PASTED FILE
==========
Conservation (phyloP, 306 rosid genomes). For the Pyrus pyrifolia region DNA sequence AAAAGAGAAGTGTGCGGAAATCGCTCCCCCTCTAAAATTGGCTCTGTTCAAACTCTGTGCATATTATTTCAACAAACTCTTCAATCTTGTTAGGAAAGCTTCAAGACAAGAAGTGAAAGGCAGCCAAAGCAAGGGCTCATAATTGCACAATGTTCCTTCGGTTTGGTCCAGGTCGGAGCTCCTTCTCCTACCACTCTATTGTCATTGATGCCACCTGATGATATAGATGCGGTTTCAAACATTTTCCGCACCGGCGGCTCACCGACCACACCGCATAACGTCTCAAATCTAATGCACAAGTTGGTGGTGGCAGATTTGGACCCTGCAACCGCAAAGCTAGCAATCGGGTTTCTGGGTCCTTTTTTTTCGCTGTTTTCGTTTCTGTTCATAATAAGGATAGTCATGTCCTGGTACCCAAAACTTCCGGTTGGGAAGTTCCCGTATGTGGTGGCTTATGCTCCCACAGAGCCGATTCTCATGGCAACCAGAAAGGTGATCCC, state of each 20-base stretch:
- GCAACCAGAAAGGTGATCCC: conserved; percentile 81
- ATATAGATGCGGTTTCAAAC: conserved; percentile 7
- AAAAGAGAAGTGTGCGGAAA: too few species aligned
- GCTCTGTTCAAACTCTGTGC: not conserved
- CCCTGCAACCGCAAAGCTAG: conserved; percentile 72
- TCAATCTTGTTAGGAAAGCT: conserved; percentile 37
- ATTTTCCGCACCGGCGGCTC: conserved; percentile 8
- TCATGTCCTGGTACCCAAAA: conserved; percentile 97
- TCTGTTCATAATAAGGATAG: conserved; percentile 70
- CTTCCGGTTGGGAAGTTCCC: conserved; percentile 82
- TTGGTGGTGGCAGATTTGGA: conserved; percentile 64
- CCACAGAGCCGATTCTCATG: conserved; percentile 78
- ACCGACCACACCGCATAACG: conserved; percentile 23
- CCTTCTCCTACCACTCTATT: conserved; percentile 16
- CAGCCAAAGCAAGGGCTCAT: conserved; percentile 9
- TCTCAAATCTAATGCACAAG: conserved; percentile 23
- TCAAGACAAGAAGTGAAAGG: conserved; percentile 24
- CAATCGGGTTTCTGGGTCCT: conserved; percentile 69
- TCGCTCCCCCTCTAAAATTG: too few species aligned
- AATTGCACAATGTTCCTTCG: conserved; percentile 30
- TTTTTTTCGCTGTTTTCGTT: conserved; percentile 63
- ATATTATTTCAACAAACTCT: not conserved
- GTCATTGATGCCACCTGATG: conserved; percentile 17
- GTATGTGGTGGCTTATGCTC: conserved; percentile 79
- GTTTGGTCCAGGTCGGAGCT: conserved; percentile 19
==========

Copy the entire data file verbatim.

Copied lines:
Conservation (phyloP, 306 rosid genomes). For the Pyrus pyrifolia region DNA sequence AAAAGAGAAGTGTGCGGAAATCGCTCCCCCTCTAAAATTGGCTCTGTTCAAACTCTGTGCATATTATTTCAACAAACTCTTCAATCTTGTTAGGAAAGCTTCAAGACAAGAAGTGAAAGGCAGCCAAAGCAAGGGCTCATAATTGCACAATGTTCCTTCGGTTTGGTCCAGGTCGGAGCTCCTTCTCCTACCACTCTATTGTCATTGATGCCACCTGATGATATAGATGCGGTTTCAAACATTTTCCGCACCGGCGGCTCACCGACCACACCGCATAACGTCTCAAATCTAATGCACAAGTTGGTGGTGGCAGATTTGGACCCTGCAACCGCAAAGCTAGCAATCGGGTTTCTGGGTCCTTTTTTTTCGCTGTTTTCGTTTCTGTTCATAATAAGGATAGTCATGTCCTGGTACCCAAAACTTCCGGTTGGGAAGTTCCCGTATGTGGTGGCTTATGCTCCCACAGAGCCGATTCTCATGGCAACCAGAAAGGTGATCCC, state of each 20-base stretch:
- GCAACCAGAAAGGTGATCCC: conserved; percentile 81
- ATATAGATGCGGTTTCAAAC: conserved; percentile 7
- AAAAGAGAAGTGTGCGGAAA: too few species aligned
- GCTCTGTTCAAACTCTGTGC: not conserved
- CCCTGCAACCGCAAAGCTAG: conserved; percentile 72
- TCAATCTTGTTAGGAAAGCT: conserved; percentile 37
- ATTTTCCGCACCGGCGGCTC: conserved; percentile 8
- TCATGTCCTGGTACCCAAAA: conserved; percentile 97
- TCTGTTCATAATAAGGATAG: conserved; percentile 70
- CTTCCGGTTGGGAAGTTCCC: conserved; percentile 82
- TTGGTGGTGGCAGATTTGGA: conserved; percentile 64
- CCACAGAGCCGATTCTCATG: conserved; percentile 78
- ACCGACCACACCGCATAACG: conserved; percentile 23
- CCTTCTCCTACCACTCTATT: conserved; percentile 16
- CAGCCAAAGCAAGGGCTCAT: conserved; percentile 9
- TCTCAAATCTAATGCACAAG: conserved; percentile 23
- TCAAGACAAGAAGTGAAAGG: conserved; percentile 24
- CAATCGGGTTTCTGGGTCCT: conserved; percentile 69
- TCGCTCCCCCTCTAAAATTG: too few species aligned
- AATTGCACAATGTTCCTTCG: conserved; percentile 30
- TTTTTTTCGCTGTTTTCGTT: conserved; percentile 63
- ATATTATTTCAACAAACTCT: not conserved
- GTCATTGATGCCACCTGATG: conserved; percentile 17
- GTATGTGGTGGCTTATGCTC: conserved; percentile 79
- GTTTGGTCCAGGTCGGAGCT: conserved; percentile 19